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First of all I am relatively new in Python and maybe missing something about setting up a project in PyDev. I use PyDev with eclipse and windows OS.

I am trying to work on the same project with two different machines. Basically my code is situated in a shared folder on Dropbox. I would like to access the same project (not necessarily simultaneously) on both machines.

When I try to import the files in the project folder, PyDev on my second machine creates another file that is specific to it. Thus not the same file but a copy of the original project.

I am proficient in MATLAB and I expect, probably mistakenly, the same file instances to be read on both machines.

I feel the answer is quite simple but could bot bump into it after an hour of googling.

Thanks for your help in advance...

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If you are thinking of sharing code between multiple machines, you'd be better off using tools made specifically for that. They're called revision control system. You can read/try SVN and Git. You can probably get started with Github easily if you don't mind your code being public.

As for the project in Eclipse, there is a checkbox you can uncheck that moves the content of the project to your workspace, which is not what you want since you want to keep it in the Dropbox folder. I think it's called "Copy project into workspace".

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Thanks for the answer, I know about GitHub but since my project is a single author one, did not want to invest into it. And I am doubtful whether this could solve my problem to be honest. I will check copy project into workspace advice. thanks – Sertac May 3 '13 at 20:49
@Sertac Github will probably not solve this particular problem but it's a better approach to use it instead of Dropbox for code. Apart from this, I think it's this checkbox you are looking for. – jadkik94 May 3 '13 at 20:51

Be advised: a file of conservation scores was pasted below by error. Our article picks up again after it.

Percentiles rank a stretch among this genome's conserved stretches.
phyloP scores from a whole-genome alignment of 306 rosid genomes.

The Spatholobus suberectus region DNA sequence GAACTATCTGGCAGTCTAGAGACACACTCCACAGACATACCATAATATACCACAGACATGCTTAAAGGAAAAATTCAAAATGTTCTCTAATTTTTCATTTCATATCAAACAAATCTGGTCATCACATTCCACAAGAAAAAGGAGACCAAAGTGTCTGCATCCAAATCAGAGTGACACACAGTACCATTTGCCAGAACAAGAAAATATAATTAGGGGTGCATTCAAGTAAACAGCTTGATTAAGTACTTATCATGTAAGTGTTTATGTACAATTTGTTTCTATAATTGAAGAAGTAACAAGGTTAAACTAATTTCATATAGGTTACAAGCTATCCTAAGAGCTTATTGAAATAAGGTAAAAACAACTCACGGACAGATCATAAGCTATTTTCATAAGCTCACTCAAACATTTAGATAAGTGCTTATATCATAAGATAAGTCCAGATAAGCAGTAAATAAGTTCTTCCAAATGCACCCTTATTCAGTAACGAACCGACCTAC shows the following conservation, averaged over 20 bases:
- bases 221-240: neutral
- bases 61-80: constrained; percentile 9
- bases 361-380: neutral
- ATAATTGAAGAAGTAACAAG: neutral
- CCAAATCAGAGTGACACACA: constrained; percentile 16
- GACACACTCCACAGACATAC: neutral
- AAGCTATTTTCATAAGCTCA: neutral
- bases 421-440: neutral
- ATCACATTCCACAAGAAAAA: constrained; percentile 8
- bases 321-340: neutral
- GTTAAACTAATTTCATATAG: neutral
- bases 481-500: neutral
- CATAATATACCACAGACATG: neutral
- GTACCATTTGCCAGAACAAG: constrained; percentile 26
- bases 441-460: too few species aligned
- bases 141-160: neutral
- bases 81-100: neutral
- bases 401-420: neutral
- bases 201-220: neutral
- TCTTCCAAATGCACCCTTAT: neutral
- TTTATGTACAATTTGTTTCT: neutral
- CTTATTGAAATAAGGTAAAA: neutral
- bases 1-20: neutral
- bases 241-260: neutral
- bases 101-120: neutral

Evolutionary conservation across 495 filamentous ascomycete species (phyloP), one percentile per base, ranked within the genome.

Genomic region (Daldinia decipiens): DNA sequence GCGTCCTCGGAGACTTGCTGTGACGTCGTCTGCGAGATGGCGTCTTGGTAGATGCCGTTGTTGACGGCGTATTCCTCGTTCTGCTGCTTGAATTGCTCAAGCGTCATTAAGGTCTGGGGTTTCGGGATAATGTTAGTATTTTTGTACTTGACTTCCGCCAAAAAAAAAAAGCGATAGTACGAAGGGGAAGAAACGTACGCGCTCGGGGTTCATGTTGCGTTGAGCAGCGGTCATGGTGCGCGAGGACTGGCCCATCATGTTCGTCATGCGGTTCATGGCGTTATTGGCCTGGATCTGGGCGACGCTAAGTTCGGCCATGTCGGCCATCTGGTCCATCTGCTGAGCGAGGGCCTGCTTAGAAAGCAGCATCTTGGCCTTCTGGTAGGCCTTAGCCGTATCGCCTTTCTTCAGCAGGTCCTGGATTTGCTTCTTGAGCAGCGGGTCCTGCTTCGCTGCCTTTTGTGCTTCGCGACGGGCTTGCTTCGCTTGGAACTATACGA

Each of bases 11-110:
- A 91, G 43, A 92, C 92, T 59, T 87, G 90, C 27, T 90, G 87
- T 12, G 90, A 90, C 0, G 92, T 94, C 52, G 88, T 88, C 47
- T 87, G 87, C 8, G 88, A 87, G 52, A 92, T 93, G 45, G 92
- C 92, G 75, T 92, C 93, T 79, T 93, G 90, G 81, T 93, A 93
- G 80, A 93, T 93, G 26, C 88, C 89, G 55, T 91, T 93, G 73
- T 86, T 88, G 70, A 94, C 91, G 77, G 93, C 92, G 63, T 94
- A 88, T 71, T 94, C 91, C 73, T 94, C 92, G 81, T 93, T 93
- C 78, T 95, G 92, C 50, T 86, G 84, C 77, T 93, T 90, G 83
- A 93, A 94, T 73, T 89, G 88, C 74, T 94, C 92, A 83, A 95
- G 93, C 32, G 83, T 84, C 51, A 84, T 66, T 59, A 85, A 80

Yes you are right, unchecking that checkbox helped. Thanks for your help... – Sertac May 3 '13 at 21:01

Have you thought of using GIT? You can create the project on one machine and clone it on the other. If you can't network the machines, sign up for github for bitbucket. It really a huge jump from using drop box. You can also use subversion from Unfuddled, which I don't recommend. You get one account for free with Unfuddled.

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GitHub has a more beginner-friendly client. – JesseTG May 3 '13 at 20:22
@JesseTG And also a terrible client for Windows which OP is using. So it's really a matter of taste in the end. – jadkik94 May 3 '13 at 20:24
@jadkik94 But he is using eclipse with has a GIT client and may have a better interface. I can't speak to much to it but what little I used it, it wasn't to bad especially for a small project with no collaborators. – Nicholas Smith May 3 '13 at 20:26
Thanks for the answer, I know about GitHub but since my project is a single author one, did not want to invest into it. And I am doubtful whether this could solve my problem to be honest – Sertac May 3 '13 at 20:48
You can get a free GitHub account if you don't mind your project's source being public. If you're a student, however, you can get five private repos for two years, for free! (Go to github.com/edu) And again, GitHub's client, though less powerful than raw Git, is stupidly easy to use. – JesseTG May 3 '13 at 23:36

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